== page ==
1644 - 1721
Still Life of a Poppy, Iris and Peonies in a Glass Vase

Oil on canvas
Image size: 23 1/4 x 19 1/2 inches (59 x 50 cm)
Dutch Ripple frame

Here a glass vase containing an exuberant display of flowers stands on a ledge. With only one known exception, Verelst included vases in all of his flower paintings.

The asymmetrical arrangement of the flowers fills most of the canvas and the vibrant bouquet contains peonies, an iris and a poppy set amidst a perfusion of twisting leaves and stems. Poppies were one of Verelst’s favourite flowers and were commonly featured in his still lifes.

This painting shows a superb understanding of light and colour that is consistent with Verelst’s other works. Indeed, the strong contrast between the brightly lit, the colourful blossoms and the surrounding darkness lends to the flowers and foliage a hyper realistic quality and a strong sense of three-dimensionality.

The Artist

Verelst was born in The Hague in 1644 and came from a family of painters. His brothers Johannes and Herman also became painters and, like Simon, were trained by their father.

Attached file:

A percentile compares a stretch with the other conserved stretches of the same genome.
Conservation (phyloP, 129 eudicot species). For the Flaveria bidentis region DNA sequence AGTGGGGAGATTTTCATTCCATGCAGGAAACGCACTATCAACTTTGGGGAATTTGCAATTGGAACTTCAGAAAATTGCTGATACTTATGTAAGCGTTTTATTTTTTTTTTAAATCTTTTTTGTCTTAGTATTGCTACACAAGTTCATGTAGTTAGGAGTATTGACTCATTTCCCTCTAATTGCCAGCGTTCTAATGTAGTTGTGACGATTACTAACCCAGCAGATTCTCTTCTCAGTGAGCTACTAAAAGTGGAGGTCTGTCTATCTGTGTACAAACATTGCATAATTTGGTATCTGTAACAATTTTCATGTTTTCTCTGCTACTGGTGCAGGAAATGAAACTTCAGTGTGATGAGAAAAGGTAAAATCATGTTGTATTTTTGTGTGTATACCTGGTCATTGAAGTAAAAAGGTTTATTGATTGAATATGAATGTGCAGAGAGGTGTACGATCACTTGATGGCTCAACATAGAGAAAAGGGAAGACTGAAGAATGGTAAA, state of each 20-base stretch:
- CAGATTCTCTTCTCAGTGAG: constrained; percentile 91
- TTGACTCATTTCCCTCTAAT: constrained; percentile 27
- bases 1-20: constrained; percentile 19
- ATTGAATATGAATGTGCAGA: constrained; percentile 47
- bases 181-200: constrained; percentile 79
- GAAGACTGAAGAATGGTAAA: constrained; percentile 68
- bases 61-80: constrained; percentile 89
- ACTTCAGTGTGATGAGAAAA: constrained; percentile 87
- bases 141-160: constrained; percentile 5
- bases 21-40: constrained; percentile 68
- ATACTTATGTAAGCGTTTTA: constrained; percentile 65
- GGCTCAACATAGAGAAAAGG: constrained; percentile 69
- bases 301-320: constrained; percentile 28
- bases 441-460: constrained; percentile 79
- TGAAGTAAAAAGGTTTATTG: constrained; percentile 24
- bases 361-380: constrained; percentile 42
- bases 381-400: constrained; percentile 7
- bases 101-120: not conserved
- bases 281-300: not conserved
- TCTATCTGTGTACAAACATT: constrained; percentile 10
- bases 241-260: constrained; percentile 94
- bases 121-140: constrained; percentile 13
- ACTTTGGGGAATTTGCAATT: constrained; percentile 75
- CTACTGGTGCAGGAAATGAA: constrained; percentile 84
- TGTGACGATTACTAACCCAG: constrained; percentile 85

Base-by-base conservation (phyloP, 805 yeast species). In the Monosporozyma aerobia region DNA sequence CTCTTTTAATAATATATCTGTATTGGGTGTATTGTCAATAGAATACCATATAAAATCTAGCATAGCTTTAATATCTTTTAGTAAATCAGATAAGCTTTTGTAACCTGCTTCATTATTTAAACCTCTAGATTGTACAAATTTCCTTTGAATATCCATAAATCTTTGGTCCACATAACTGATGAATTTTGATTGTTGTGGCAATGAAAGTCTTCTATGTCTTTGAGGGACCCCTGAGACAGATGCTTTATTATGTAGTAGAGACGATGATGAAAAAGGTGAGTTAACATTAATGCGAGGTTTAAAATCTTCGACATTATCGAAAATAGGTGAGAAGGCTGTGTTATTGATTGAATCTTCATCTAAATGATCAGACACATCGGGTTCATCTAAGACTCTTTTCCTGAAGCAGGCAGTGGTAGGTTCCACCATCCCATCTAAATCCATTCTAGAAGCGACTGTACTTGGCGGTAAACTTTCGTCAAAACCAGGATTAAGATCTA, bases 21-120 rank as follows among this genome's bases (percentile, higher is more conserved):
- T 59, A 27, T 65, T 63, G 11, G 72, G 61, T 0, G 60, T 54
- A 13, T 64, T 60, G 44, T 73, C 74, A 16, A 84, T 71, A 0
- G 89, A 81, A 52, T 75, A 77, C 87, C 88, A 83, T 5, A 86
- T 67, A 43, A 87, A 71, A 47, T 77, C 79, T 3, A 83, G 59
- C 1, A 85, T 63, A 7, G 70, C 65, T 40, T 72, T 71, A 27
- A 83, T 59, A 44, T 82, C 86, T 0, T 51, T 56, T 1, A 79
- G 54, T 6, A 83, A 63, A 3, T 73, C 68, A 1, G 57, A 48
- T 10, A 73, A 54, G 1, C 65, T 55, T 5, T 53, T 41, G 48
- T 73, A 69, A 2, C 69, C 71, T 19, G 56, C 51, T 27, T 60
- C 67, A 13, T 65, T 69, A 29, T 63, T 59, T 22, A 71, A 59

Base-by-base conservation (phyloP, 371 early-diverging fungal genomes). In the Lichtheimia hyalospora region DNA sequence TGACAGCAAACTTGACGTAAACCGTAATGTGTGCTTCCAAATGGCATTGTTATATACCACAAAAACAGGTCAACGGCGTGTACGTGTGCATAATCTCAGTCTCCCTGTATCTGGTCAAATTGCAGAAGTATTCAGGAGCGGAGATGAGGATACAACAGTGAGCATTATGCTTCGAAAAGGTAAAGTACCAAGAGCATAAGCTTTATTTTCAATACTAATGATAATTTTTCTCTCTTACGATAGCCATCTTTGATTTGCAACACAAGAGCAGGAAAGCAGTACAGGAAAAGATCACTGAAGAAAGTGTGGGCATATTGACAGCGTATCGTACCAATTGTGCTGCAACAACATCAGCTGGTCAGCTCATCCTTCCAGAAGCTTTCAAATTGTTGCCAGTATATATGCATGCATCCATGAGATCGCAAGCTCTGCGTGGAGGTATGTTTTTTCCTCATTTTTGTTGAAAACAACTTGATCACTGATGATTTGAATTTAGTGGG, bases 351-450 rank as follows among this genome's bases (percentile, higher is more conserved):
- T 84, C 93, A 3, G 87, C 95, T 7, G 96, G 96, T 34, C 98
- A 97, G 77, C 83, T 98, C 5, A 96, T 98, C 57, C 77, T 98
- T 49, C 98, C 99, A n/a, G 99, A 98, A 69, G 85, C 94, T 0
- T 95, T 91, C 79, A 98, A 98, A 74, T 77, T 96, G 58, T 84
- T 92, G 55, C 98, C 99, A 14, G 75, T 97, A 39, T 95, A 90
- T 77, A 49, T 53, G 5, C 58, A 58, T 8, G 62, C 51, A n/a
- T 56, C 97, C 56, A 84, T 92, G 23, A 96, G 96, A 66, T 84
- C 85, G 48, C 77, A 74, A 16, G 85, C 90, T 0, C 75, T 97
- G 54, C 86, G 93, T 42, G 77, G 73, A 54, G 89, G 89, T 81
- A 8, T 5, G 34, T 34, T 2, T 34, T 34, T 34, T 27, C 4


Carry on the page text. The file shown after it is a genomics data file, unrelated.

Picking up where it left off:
In 1663 Simon became a member of the Confrérie Pictura, the painter’s association in The Hague, and soon afterwards moved to nearby Vooburg with his brother Herman, who also painted flowers. In 1668 Simon he moved to London where the Duke of Buckingham became his principle patron and on 11 April 1669 he met with Samuel Pepys. He was enormously successful in London and his elegant portraits became popular for a time during the 1670s among court circles. He painted this portrait of Prince Rupert, son of Frederick V, Count Palatine and Elizabeth Stuart. King Charles II owned six of his paintings.

It seems Verelst began to suffer from bouts of insanity, which was reflected in a portrait with flowers on a gigantic scale, who called himself “the God of Flowers“. There is evidence to suggest that these delusions of grandeur were brought on by bouts of psychosis, or some form of other mental illness. In 1709, according to Weyerman, he lived down the Strand, London at the art dealer William Lovejoy, who had him locked up for his bouts of unbridled aggression.